Kind regards,
      Jeff

  11. Theresa Broetzmann says

    Jeff,
    Thank you so much for your services and this site! I will use this site for all future ACLS and PALS renewals. I was so impressed with this site that I have shown it to numerous colleagues and our educator for new hires and people needing renewals. Have a great day!

  12. See Thao says

    I know this is maybe a dumb question but can you tell me what does Regular and Irregular mean in the EKG waveform?

    • Jeff with admin. says

      Regular means that the R to R interval is the same throughout the EKG tracing. Each QRS complex falls equidistantly every time.

      Irregular means that the R to R interval is different throughout the EKG tracing. There is variability between when the QRS complexes fall.

      Kind regards,
      Jeff

    • Jeff with admin. says

      I’m assuming that you are referring to the left branch of the cardiac arrest algorithm.

      A shock is given after each round of CPR if the rhythm remains VF or pulseless VT.

      The administration of medications has nothing to do with when shocks are given.

      The only requirement with regard to the administration of medications is that they be given while chest compressions are being performed.

      Kind regards,
      Jeff

  13. sheikh tariq says

    HELLO,IF PATIENT IS UNSTABLE WITH SINU TACHYCARDIA HR >150/MIN IS CARDIO VERSION INDICATED IN THAT CASE.ANY REFRENCE FOR THAT.IN SINUS TACHY PRIORITY IS TO TREAT UNDERLYING CAUSE,AM I CORRECT OR NOT. THANKS N REGARDS

    • Jeff with admin. says

      If you are dealing with Sinus Tachycardia, it is very unlikely that you will see rates greater than 150. Rates greater than 150 with sinus tachycardia do happen and this is where caution is recommended.

      If you are for sure that you are dealing with sinus tachycardia, you would want to find and treat the underlying cause of the increased heart rate. If no underlying cause can be found your probably not dealing with sinus tachycardia and can proceed with synchronized cardioversion or adenosine.

      True sinus tachycardia will not respond to cardioversion and is contraindicated.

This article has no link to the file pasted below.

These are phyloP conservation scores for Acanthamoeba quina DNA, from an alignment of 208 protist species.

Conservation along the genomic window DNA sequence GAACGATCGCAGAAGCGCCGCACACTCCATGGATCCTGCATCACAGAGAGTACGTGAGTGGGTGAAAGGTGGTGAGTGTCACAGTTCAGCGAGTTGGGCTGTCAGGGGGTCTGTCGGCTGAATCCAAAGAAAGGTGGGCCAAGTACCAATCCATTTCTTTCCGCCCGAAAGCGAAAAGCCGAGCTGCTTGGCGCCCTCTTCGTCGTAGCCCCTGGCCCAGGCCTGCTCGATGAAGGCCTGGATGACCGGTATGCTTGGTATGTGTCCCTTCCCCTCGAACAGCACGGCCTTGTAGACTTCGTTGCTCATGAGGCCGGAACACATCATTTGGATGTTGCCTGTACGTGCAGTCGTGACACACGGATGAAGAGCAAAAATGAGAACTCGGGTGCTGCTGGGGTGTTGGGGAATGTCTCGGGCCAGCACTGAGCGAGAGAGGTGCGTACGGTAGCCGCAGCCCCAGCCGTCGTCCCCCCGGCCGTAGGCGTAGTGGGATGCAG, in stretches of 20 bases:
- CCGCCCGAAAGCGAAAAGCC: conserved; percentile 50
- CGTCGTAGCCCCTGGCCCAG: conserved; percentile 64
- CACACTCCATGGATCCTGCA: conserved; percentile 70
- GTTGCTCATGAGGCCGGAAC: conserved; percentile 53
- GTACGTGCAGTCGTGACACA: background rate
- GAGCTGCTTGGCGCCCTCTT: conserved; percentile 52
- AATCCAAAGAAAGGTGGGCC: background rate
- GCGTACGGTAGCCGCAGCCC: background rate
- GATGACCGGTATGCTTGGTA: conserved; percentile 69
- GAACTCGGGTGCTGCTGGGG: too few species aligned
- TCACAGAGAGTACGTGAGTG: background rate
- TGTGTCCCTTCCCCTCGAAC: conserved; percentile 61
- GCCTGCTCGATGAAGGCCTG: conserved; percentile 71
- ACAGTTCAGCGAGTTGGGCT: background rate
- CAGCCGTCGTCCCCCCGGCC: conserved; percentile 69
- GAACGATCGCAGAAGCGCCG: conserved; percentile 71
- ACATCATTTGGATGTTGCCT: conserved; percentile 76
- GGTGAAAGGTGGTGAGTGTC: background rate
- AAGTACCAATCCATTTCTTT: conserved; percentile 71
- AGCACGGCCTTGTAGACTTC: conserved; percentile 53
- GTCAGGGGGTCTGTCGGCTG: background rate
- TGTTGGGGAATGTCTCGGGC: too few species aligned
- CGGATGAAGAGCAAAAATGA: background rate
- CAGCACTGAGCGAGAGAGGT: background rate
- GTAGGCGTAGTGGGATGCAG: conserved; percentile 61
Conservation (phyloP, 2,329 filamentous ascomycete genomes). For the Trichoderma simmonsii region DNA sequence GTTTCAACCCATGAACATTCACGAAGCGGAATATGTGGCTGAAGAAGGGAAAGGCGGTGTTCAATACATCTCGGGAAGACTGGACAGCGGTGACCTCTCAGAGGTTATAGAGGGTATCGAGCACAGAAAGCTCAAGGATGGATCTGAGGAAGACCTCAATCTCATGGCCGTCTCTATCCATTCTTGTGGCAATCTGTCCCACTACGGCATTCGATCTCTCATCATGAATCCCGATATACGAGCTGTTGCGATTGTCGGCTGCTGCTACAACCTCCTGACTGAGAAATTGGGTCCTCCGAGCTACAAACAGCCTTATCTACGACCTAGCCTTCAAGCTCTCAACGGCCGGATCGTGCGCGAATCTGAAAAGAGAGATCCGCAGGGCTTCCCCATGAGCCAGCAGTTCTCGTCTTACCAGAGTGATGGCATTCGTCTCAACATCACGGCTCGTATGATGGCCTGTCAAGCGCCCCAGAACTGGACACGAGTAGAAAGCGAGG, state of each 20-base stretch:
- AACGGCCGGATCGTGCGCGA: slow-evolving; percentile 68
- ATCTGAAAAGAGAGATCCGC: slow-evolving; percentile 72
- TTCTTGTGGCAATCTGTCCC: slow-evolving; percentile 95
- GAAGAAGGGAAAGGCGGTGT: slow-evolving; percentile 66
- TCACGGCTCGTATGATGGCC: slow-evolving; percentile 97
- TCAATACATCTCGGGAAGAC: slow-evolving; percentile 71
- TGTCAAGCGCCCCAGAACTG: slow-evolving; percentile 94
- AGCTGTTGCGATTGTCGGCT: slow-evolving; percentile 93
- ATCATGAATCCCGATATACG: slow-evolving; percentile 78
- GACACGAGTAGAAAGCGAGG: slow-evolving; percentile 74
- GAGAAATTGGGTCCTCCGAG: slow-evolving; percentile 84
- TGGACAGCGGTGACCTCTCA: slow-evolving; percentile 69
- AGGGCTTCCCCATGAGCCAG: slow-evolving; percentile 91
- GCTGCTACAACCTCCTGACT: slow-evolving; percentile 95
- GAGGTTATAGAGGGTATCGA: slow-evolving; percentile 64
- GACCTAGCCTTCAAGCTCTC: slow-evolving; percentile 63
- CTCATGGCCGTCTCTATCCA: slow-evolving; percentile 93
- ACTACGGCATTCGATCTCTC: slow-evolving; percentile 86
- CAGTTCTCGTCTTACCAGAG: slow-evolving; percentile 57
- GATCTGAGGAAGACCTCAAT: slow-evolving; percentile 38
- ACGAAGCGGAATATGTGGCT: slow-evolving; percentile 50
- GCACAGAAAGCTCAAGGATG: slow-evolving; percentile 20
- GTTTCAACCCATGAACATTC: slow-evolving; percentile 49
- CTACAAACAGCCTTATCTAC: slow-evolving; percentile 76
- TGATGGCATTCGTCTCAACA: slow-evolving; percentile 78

AHA ACLS Provider Manual pg. 140
      “Sinus tachycardia is caused by external influences on the heart, such as fever, anemia, hypotension, blood loss, or exercise. These are systemic conditions, not cardiac conditions. Sinus tachycardia is a regular rhythm, although the rate may be slowed by vagal maneuvers. cardioversion is contraindicated.”

      Kind regards,
      Jeff

      • Nickicia Campbell says

        Hi Jeff,
        Thanks so much for this site. I have learnt alot so far. Regarding the question, I have been taught the same info regarding sinus tachy as u mentioned, but also that Atrial Flutter with 2:1 block, can look like Sinus tachy with an exact rate of 150 bpm, on an ECG….Sometimes slowing the rate on the ECG machine can reveal this rhythm. And if unstable atrial flutter then treat accordingly, if not then look for other causes of instability? I would appreciate your response to this

      • Jeff with admin. says

        Your statement above would be appropriate for the situation as long as the atrial flutter was causing an unstable state in a patient.

        Adenosine maybe used to slow the ventricular rate in order to see any underlying atrial arrhythmias.

        Synchronized cardioversion would be recommended for unstable atrial flutter. However, a transesophageal echocardiogram should be performed prior to treating new onset atrial flutter when the time of onset is not known. This echocardiogram is for ruling out thrombus. There is a potential for thrombus development and thrombus must be ruled out prior to cardioversion.

        If a patient is stable and has new onset atrial flutter, consultation with a cardiologist would be recommended prior to any treatment.

        Kind regards,
        Jeff